faint when thou art rebuked of him: for whom the Lord loveth he
chasteneth, and scourgeth every son whom he receiveth. If ye
endure chastening, God dealeth with you as with sons; for what son
is he whom the father chasteneth not? But if ye be without
chastisement, whereof all are partakers, then are ye bastards, and
not sons. Furthermore we have had fathers of our flesh which
corrected us, and we gave them reverence: shall we not much rather
be in subjection unto the Father of spirits, and live? For they
verily for a few days chastened us after their own pleasure; but
he for our profit, that we might be partakers of his holiness. Now
no chastening for the present seemeth to be joyous, but grievous:
nevertheless afterward it yieldeth the peaceable fruit of
righteousness unto them which are exercised thereby. Wherefore
lift up the hands which hang down, and the feeble knees" (Hebrews
12:5-12; Proverbs 3:11-12).
Read in its context, the passage
expounds itself. Suffering and loss are common to man, but for the
children of God they are directed by their Heavenly Father as a
spiritual training, and as such are the expression of His love.
Does God Suffer?
One stage more may be reached in the understanding of suffering.
It is that God Himself is involved in the suffering of man, for
out of His love He gave His own Son to die for them, and allowed
him to suffer too. Jesus was wholly innocent, untainted by sin of
any kind, yet he voluntarily laid down his life, suffering
injustice and cruelty for the sake of his friends:
"And as Moses lifted
up the serpent in the wilderness, even so must the Son of man be
lifted up: that whosoever believeth in him should not perish, but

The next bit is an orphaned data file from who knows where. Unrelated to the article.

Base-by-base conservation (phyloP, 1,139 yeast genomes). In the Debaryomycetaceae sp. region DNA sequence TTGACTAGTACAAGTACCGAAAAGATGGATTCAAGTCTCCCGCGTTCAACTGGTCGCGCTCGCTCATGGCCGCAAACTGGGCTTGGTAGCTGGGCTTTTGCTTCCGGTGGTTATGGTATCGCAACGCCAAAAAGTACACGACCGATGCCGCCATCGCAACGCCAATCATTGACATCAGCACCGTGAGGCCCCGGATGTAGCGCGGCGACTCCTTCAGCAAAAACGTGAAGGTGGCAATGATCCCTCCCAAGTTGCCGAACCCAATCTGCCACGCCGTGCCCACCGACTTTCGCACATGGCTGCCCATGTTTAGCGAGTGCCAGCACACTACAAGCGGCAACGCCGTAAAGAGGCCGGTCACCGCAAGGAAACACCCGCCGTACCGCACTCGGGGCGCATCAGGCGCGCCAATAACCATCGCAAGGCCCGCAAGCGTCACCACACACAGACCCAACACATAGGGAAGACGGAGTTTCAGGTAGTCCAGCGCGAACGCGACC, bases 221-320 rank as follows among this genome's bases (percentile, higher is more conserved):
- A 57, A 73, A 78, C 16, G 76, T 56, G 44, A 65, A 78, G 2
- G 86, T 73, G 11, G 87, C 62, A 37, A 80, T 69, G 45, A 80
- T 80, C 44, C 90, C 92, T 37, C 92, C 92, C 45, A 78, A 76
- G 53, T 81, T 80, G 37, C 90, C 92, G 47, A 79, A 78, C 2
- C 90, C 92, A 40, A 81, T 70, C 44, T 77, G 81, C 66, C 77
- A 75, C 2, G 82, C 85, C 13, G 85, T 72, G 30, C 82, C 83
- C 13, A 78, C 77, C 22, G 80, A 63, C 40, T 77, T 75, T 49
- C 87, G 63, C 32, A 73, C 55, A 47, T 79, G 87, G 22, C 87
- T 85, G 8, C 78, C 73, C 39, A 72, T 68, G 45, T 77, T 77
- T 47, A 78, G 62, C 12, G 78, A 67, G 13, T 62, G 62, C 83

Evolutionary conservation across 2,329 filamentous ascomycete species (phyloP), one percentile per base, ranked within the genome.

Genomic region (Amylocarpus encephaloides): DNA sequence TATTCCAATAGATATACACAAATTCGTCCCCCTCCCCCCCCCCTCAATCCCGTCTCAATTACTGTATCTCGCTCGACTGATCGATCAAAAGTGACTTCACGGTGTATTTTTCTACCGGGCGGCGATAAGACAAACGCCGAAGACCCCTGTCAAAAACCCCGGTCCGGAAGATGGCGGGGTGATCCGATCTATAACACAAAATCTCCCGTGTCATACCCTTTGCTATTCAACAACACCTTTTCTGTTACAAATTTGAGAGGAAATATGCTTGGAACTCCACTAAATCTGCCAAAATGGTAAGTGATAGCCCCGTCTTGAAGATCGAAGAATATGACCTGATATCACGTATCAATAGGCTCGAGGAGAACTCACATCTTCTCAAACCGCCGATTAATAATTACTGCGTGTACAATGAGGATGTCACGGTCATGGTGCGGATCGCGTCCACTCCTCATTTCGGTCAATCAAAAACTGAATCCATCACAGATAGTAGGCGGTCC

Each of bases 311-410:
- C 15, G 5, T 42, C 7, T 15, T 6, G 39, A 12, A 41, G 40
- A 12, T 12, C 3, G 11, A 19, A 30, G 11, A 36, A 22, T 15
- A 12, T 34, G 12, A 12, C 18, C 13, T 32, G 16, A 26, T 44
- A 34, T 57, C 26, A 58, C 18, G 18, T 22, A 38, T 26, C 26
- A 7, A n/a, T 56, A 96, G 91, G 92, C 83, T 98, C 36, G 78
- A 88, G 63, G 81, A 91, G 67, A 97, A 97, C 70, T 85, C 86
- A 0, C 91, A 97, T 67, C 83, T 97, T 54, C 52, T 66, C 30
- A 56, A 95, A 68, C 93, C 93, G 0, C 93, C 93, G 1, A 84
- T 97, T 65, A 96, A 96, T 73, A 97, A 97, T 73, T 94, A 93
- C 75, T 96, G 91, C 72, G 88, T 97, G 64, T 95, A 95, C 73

have eternal life. For God so loved the world, that he gave his
only begotten Son, that whosoever believeth in him should not
perish, but have everlasting life. For God sent not his Son into
the world to condemn the world; but that the world through him
might be saved" (John 3:14-17).
"Greater love hath no man than
this, that a man lay down his life for his friends." Greater love
even God could not have than to give His beloved Son to the
suffering of the cross for the redemption of men.
It is true, therefore, to say that
even God suffers, and it becomes possible to understand the saying
of the prophet concerning God's relation to Israel:
"In all their
affliction he was afflicted, and the angel of his presence saved
them" (Isaiah 63:9; see also Judges 2:16).
Why Does God not
The God of Israel is not a remote, impassive First Cause:
His Holy Spirit can be grieved, He
can be moved with yearning compassion. He can love with an
everlasting love. All these are Scriptural expressions, and they
reveal God as the supreme Personality who can from His holy
transcendence enter into the lives of the men and women He has
People often ask: Why does God not
intervene to stop suffering, to halt war, to prevent disease,
etc.? God does, of course, intervene in human affairs; He has
shown His power at many times in history. But there is a limit to
this intervention: He has allowed man freewill, and He allows man
to use that freewill -- for good or ill.
God intervened in the history of
His chosen people Israel and gave them special opportunities to
worship. Him and be His witnesses. He entrusted them with His
revelation and with the promises and prophecies of a coming
God Sent His Son
So it was that, nearly 2000 years ago, God intervened in the lives
and history of man by giving His Son Christ Jesus to share in
human suffering to the uttermost in order to bring about
redemption from sin and death. Christ came in the life and nature
of man; he shared our experience and endured the temptations from
within and the afflictions from without that are the common lot of
"It became him . . .
to make the captain of their salvation perfect through sufferings
. . . In all things it behoved him to be made like unto his
brethren, that he might be a merciful and faithful high priest in
things pertaining to God, to make reconciliation for the sins of
the people. For in that he himself hath suffered being tempted, he
is able to succour them that are tempted." (Hebrews 2:10-18)
"Though he were a
Son, yet learned he obedience by the things which he suffered"